FCC Chair Wants To Allow Text-Message Blocking

Federal Communications Commission Chairman Ajit Pai said Tuesday he wants the agency to classify text messaging as an “information” service -- a move that would allow carriers to block SMS messages.

Pai's proposal is a blow to mobile marketing company Twilio -- which had petitioned the FCC to classify text messaging as a “telecommunications” service -- as well as Public Knowledge and other advocacy groups.

The FCC Chair contends that classifying text messages as a telecom service -- which would subject carriers to some common carrier rules, such as a ban on blocking -- would harm companies' ability to combat text-spam.

“Aside from being a more legally sound approach, this decision would keep the floodgates to a torrent of spam texts closed, remove regulatory uncertainty, and empower providers to continue finding innovative ways to protect consumers from unwanted text messages,” Pai said Tuesday in a blog post.

But Public Knowledge says that carriers can block robo-texts even if text messaging generally is considered a telecom service, regulated under Title II of the Communications Act.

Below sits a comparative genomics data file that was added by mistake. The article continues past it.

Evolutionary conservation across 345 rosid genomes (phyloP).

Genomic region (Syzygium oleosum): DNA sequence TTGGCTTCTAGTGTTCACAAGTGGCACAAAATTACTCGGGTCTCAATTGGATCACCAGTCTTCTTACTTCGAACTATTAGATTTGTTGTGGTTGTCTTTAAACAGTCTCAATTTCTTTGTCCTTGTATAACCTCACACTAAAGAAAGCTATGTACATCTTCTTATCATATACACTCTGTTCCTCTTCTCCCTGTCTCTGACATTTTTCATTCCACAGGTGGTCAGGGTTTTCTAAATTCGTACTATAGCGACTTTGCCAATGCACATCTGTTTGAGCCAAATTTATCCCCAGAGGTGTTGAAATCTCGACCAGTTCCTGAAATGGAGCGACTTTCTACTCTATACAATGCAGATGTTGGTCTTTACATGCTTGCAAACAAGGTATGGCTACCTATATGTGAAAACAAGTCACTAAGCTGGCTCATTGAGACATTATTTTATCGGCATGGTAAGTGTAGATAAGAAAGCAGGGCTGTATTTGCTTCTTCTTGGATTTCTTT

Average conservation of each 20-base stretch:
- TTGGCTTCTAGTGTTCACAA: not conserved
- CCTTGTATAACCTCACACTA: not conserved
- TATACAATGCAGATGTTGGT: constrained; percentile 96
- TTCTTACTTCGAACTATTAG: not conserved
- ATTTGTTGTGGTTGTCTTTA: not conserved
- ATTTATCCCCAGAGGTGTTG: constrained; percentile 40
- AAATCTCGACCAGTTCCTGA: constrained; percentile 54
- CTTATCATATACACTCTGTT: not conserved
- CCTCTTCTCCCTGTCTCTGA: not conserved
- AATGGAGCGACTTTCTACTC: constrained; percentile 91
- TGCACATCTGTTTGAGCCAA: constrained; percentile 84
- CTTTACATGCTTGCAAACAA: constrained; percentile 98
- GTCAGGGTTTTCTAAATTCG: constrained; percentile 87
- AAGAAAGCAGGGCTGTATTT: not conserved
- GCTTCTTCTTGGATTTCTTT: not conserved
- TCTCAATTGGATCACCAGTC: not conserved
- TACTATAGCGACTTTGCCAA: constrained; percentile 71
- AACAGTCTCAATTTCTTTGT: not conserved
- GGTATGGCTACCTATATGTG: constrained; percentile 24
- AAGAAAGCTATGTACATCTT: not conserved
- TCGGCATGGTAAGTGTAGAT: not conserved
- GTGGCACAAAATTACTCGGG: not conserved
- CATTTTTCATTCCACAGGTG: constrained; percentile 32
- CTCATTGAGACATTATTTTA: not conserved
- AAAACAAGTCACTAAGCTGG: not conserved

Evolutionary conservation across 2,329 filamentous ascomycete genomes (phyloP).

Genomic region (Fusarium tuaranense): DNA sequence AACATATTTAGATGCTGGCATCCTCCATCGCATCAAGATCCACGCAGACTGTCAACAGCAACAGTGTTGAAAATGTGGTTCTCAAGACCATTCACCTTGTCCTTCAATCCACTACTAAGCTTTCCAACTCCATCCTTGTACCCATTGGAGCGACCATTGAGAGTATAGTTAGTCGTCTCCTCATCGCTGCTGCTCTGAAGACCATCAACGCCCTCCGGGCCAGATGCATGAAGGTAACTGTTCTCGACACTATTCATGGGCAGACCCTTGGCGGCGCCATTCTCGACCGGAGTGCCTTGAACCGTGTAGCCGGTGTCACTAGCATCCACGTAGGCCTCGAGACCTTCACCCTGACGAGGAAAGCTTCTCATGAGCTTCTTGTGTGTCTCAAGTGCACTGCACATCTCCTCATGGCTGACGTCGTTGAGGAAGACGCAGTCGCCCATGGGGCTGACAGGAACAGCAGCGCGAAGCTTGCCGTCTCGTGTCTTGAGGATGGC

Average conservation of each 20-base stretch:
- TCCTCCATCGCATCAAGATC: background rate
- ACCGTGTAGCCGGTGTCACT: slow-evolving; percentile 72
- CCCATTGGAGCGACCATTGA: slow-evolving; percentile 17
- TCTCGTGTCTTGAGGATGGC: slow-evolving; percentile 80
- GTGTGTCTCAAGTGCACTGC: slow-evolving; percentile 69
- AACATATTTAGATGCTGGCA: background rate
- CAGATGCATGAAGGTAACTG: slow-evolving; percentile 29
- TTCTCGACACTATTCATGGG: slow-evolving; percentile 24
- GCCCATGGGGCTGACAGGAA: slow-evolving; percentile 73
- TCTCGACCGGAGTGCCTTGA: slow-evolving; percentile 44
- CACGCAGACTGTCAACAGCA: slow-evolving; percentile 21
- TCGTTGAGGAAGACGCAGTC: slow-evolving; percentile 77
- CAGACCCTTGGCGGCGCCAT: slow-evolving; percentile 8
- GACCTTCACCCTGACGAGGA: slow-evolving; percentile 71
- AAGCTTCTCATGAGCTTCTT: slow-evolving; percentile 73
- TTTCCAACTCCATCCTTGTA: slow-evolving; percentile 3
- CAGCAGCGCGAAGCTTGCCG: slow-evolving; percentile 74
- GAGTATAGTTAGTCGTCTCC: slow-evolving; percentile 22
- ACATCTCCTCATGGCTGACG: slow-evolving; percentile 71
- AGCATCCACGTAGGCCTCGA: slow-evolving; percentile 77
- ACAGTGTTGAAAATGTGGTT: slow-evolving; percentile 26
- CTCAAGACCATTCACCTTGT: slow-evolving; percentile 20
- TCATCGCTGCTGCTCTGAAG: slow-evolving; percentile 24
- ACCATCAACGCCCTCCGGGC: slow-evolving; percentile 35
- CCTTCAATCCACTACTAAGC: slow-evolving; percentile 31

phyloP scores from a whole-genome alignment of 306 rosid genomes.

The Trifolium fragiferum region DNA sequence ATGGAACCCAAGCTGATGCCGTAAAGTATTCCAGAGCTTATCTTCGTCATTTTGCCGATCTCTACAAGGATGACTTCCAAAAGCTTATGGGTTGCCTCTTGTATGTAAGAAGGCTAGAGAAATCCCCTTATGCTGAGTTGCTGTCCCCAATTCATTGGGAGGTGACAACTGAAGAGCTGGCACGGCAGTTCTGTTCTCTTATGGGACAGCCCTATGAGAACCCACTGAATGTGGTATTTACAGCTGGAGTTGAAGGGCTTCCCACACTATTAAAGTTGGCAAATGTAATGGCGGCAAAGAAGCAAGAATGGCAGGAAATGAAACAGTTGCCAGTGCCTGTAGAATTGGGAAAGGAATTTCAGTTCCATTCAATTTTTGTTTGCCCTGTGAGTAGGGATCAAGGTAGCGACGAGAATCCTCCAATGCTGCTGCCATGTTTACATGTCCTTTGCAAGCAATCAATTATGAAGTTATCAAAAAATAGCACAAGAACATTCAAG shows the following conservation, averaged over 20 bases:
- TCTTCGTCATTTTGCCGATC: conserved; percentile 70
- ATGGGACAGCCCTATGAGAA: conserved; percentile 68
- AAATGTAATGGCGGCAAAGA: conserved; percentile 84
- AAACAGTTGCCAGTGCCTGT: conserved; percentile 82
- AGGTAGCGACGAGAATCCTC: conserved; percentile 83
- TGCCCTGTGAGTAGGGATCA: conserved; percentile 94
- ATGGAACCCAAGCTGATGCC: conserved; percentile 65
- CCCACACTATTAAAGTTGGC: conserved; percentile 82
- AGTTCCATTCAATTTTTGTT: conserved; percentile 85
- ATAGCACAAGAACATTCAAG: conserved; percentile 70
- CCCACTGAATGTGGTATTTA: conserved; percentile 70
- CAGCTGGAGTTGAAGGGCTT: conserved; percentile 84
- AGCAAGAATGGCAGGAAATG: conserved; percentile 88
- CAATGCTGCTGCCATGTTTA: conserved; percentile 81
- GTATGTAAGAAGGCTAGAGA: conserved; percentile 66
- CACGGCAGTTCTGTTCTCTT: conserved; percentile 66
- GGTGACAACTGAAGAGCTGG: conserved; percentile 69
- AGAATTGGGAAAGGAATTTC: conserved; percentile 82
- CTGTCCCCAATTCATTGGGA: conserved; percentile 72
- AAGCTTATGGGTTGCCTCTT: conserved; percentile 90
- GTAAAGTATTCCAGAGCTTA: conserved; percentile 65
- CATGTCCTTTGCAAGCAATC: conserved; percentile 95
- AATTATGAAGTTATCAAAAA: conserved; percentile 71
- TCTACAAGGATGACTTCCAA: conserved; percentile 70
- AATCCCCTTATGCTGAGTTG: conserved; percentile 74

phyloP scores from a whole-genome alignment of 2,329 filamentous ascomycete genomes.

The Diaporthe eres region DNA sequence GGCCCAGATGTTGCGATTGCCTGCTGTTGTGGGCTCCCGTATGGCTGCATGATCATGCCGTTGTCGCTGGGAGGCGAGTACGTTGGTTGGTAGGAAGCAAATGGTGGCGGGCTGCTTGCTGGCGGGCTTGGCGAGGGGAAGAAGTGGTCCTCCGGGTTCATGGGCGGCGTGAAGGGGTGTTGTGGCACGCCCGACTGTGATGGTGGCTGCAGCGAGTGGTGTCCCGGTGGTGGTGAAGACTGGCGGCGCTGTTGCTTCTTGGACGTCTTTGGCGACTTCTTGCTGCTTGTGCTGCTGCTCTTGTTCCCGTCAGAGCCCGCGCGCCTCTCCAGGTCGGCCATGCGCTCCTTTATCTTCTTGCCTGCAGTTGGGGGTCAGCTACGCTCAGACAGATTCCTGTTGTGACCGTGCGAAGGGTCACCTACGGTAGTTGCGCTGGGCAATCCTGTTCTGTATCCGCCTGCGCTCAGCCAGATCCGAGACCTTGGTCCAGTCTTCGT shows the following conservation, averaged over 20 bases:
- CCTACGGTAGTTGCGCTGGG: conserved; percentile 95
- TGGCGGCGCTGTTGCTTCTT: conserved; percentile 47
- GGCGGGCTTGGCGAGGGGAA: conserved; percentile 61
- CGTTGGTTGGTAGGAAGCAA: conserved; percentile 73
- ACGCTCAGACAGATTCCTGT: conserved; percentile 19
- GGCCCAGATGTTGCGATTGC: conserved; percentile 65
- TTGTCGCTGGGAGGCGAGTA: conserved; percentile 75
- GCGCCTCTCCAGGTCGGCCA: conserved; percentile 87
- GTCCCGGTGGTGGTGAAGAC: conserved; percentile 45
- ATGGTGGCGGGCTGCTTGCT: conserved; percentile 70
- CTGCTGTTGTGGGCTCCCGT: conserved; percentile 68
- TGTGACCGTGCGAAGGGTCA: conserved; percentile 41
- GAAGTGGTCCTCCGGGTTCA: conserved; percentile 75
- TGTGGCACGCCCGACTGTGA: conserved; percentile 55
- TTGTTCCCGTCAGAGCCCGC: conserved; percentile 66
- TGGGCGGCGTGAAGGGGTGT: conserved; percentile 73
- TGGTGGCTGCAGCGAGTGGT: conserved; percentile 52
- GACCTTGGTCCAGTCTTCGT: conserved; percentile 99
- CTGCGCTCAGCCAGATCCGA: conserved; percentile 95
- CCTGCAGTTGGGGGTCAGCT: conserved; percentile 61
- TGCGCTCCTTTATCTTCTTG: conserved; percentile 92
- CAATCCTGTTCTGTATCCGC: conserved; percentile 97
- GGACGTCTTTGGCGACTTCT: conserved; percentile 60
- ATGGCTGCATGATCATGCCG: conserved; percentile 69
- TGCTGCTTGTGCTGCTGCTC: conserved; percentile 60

“Title II designation does not prevent filtering or other technological means to block unwanted robocalls or spam texts,” Harold Feld, Public Knowledge senior vice president, stated Tuesday.

Feld added that Pai's proposal "would give carriers unlimited freedom to censor any speech they consider ‘controversial.'"

In 2015, Twilio asked the FCC to prohibit wireless carriers from blocking or otherwise restricting messages based on content. The company called the practice “an increasing threat to the ubiquity and seamlessness of the nation's telephone network.”

Public Knowledge, Free Press and Common Cause sided with Twilio, arguing that carriers currently are able to “abuse their gatekeeper petition.”

Public Knowledge first raised concerns about the issue back in 2007, when Verizon Wireless prevented a prominent abortion rights group from sending text messages to its supporters. After an article about the issue appeared in The New York Times, Verizon changed its position and allowed NARAL Pro-Choice America to send SMS alerts.

Next story loading loading..